2020, December 19: Jupiter, Saturn Slow Motion Dance

Jupiter, Saturn, Moon, December 19, 2020
2020, December 19: As night falls, the moon is in the south-southwest with Jupiter far to its lower left. Bright Jupiter is 0.2° to the lower right of Saturn. The moon is 4.5° to the right of Delta Aquarii (δ Aqr).

December 19, 2020:  Bright Jupiter is 0.2° to the lower right of Saturn this evening.  Check them out dancing in the southwest as night falls. Great Conjunction Countdown: 2 days! The moon is far to the upper left of the planet duo. Mars is marching eastward in Pisces.  Find it high in the southeast after sunset.

by Jeffrey L. Hunt

Chicago, Illinois:  Sunrise, 7:14 a.m. CST; Sunset, 4:22 p.m. CST.  Check local sources for sunrise and sunset times for your location.

As night falls, the moon, that is 30% illuminated, is about one-third of the way up in the south-southwest.  Bright Jupiter is much lower in the southwest, it is very close to Saturn, 0.2° to its upper left.

Find the converging, dancing planets before they are too low in the west.  They set less than 2.5 hours after sunset. The good observing window occurs between 45 minutes after sunset for about an hour.

Great Conjunction Countdown: 2 days!

The moon is 4.5° to the right of Delta Aquarii.

Us a binocular to observe the star near the moon and to clearly distinguish Saturn from Jupiter.

Mars, December 19, 2020
2020, December 19: In the southeast, Mars is 2.5° to the upper left of Zeta Piscium (ζ Psc) and 4.8° to the right of Pi Piscium (π Psc).

Farther eastward, Mars is over halfway up in the southeast.  It continues to march eastward compared to the starry background of Pisces.  It is travelling away from Zeta Piscium (ζ Psc on the chart) and toward the general region of dim Pi Piscium (π Psc). Use a binocular to spot the dim stars with the planets. Next month, Mars passes between π Psc and Omicron Piscium (ο Psc) early next year.

As the night continues, Mars is in the south about 3 hours after sunset.  It sets in the west about 4 hours before sunrise.

Mercury is at its superior conjunction at 9:26 p.m. CST.  It appears in the evening sky later in January.

Read about Mars during December.

Detailed note: As the sky darkens after sunset this evening, the Jupiter – Saturn pair is about 15° up in the southwest.  The gap between the planets is 0.2° with Jupiter to the lower right of Saturn. Great Conjunction Countdown: 2 days.  The moon (5.3d, 30%), over one-third of the way up in the south-southwest, is 4.5° to the right of Delta Aquarii (δ Aqr, m = 3.2).  Look for Fomalhaut (α PsA, m = 1.2) about 15° to the lower left of the moon.  Mars is nearly 49° in altitude in the southeast. In the starfield, the planet is 2.5° to the upper left of ζ Psc and 4.8° to the right of Pi Piscium (π Psc, m = 5.5).  Find π Psc nearly midway from Eta Piscium (η Psc, m = 3.6) to Omicron Piscium (ο Psc, m = 4.2), although it is to the right of a line that connects the two stars. Mercury is at its superior conjunction at 9:26 p.m. CST.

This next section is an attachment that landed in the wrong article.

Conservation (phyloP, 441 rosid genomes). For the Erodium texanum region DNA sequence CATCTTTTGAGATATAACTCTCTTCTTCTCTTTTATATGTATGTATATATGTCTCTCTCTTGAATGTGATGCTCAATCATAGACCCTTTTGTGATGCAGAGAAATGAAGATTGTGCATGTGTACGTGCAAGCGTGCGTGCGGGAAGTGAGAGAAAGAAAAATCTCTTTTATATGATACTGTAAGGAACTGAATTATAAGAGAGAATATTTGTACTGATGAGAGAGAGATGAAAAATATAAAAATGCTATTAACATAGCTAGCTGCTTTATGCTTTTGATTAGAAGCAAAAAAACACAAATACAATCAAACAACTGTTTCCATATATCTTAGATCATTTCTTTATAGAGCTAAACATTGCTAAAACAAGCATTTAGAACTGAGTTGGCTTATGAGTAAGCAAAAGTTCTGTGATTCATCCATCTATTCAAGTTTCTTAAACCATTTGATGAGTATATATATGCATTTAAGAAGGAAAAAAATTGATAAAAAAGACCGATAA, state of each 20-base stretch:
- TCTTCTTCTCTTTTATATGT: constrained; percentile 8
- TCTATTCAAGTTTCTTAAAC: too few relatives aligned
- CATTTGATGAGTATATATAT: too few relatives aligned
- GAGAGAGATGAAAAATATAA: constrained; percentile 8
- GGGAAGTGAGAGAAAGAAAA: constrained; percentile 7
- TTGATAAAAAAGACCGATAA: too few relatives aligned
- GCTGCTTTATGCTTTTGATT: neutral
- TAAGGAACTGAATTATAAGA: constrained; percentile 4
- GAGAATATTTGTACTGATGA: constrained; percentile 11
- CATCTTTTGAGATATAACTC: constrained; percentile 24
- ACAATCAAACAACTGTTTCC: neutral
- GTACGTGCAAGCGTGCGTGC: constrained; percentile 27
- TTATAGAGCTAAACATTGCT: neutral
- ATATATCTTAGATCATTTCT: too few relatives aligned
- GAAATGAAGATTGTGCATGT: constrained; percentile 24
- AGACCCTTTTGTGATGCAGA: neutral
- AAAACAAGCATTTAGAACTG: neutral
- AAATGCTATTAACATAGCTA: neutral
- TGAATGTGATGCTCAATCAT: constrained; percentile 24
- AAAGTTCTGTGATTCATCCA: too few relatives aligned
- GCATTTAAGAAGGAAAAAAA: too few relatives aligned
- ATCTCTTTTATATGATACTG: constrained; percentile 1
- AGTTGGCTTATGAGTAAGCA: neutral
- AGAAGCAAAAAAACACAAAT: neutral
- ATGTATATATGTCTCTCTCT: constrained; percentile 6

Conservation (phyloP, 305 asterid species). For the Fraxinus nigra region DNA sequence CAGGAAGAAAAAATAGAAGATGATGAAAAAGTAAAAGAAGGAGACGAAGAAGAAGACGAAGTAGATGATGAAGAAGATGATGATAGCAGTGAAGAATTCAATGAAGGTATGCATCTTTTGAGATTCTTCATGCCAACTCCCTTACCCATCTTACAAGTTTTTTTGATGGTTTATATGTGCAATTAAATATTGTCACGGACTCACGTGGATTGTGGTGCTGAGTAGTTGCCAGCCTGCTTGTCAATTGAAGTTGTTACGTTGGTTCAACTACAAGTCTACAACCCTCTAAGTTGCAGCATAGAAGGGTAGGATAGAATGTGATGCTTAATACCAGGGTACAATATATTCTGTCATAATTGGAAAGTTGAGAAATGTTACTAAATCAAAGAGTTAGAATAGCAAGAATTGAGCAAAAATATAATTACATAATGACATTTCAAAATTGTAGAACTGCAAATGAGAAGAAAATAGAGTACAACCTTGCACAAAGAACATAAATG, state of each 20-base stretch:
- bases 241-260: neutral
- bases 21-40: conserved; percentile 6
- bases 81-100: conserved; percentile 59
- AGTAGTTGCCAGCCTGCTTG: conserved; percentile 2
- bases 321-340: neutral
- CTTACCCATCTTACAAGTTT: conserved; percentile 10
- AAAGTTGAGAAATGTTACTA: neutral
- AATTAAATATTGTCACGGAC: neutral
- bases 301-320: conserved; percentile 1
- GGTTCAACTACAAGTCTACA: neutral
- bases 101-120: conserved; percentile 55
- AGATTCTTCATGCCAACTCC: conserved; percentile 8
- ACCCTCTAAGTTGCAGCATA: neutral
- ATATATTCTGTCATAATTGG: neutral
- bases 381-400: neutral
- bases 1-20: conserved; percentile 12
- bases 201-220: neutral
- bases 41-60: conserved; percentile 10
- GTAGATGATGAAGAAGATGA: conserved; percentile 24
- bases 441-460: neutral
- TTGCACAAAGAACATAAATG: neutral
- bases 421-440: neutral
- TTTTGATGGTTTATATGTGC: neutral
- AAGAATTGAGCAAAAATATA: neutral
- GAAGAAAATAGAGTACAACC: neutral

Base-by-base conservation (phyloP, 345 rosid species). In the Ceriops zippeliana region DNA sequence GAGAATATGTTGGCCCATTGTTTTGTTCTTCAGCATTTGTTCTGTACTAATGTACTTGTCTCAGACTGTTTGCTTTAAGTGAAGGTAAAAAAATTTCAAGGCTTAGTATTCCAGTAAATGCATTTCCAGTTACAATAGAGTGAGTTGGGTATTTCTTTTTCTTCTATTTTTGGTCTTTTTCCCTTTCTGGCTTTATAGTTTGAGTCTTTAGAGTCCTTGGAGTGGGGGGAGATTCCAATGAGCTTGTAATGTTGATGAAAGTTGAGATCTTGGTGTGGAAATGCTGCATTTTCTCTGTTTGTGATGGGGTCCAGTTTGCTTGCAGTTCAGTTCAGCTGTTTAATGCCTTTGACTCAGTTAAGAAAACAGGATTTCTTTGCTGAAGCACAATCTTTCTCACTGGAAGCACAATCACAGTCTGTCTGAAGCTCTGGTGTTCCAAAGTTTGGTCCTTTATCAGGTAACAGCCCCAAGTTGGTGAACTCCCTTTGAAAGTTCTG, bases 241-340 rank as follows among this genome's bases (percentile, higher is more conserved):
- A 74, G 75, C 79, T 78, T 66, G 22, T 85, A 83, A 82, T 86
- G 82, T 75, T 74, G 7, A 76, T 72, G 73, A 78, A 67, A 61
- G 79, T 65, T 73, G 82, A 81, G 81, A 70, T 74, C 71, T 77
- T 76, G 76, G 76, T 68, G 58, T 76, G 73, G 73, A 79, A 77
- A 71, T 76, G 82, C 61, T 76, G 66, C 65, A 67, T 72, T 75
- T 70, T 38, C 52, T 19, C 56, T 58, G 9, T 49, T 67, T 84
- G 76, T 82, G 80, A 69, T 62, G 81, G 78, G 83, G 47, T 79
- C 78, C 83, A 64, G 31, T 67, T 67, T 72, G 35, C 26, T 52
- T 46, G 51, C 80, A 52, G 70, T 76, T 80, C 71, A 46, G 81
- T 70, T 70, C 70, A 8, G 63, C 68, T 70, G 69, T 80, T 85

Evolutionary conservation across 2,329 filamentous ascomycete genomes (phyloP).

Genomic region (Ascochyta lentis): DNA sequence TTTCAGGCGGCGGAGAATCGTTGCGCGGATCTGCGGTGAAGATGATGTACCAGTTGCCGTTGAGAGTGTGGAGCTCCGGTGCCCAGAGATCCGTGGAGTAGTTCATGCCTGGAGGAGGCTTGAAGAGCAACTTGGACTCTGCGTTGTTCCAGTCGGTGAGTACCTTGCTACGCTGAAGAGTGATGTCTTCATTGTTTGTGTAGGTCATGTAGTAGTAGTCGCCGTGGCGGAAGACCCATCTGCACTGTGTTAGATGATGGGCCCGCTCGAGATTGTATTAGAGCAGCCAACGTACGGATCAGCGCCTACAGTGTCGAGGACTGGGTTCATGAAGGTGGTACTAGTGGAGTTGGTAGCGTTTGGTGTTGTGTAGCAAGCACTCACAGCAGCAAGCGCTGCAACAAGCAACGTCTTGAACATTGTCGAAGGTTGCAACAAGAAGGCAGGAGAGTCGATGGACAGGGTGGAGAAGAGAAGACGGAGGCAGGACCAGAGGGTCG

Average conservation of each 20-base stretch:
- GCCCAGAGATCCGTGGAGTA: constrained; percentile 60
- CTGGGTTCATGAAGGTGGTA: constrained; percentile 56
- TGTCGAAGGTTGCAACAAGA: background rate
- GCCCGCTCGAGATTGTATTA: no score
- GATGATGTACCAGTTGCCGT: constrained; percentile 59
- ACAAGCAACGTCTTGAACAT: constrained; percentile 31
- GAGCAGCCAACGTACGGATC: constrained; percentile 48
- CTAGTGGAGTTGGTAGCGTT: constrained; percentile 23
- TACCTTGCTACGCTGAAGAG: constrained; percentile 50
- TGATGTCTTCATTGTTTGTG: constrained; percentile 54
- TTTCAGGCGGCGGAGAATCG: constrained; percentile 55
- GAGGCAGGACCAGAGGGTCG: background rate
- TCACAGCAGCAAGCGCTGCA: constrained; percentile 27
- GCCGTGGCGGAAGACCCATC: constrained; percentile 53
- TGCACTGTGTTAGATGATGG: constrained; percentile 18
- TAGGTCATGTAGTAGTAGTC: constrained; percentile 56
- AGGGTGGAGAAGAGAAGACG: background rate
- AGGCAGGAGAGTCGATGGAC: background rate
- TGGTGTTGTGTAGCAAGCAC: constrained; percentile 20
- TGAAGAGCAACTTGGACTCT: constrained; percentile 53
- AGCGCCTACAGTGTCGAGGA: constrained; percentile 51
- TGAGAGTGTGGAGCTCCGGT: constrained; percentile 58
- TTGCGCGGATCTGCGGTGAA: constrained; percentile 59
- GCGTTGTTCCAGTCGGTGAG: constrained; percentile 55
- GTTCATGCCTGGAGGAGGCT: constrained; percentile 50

For more about the Great Conjunction, read our feature article. This is the closest Jupiter – Saturn conjunction since 1623.

Read more about the planets during December.

2021, May 13: Brilliant Venus, Mercury, and the crescent moon in the evening sky.

2021, August 3: Four Evening Planets: Venus, Mars, Saturn, Jupiter

August 3, 2021:  Four planets appear in the evening sky.  Brilliant Evening Star Venus and dim Mars are in the west after sunset.  A little later during the evening, Saturn and Jupiter are easily visible in the southeast.

Saturn (NASA)

2021, August 2: Saturn at Opposition

August 2, 2021: Saturn is at opposition with the sun.  Earth is between the sun and the planet.

2020, July 17: The crescent moon appears near Venus before sunrise. The night portion of the moon is gently illuminated by earthshine.

2021: August 1 – 6: Morning Moon, Bright Stars

August 1 – 6, 2021:  The morning moon wanes toward its New moon phase in the eastern sky.  It passes the bright stars that are prominent in the evening sky during the winter season in the northern hemisphere.  The stars have been making their first appearances in the morning sky during summer.  At this hour, Procyon and bright Sirius are the last stellar duo to appear.

2021, July 8: The flowers celebrate summer.

2021, August 6: Summer’s Midpoint

August 6, 2021:  In the northern hemisphere, summer’s midpoint occurs today at 6:27 p.m. CDT.

The moon and Spica, December 10, 2020

2021, July 31: Morning Sky, Moon, Mira, Uranus

July 31, 2021:  The slightly gibbous moon, nearing its Last Quarter phase, is in the southeast as morning twilight begins.  It is near the planet Uranus, easily within reach of a binocular.  Mira, a variable star, reaches its brightest next month.



Categories: Astronomy, Sky Watching

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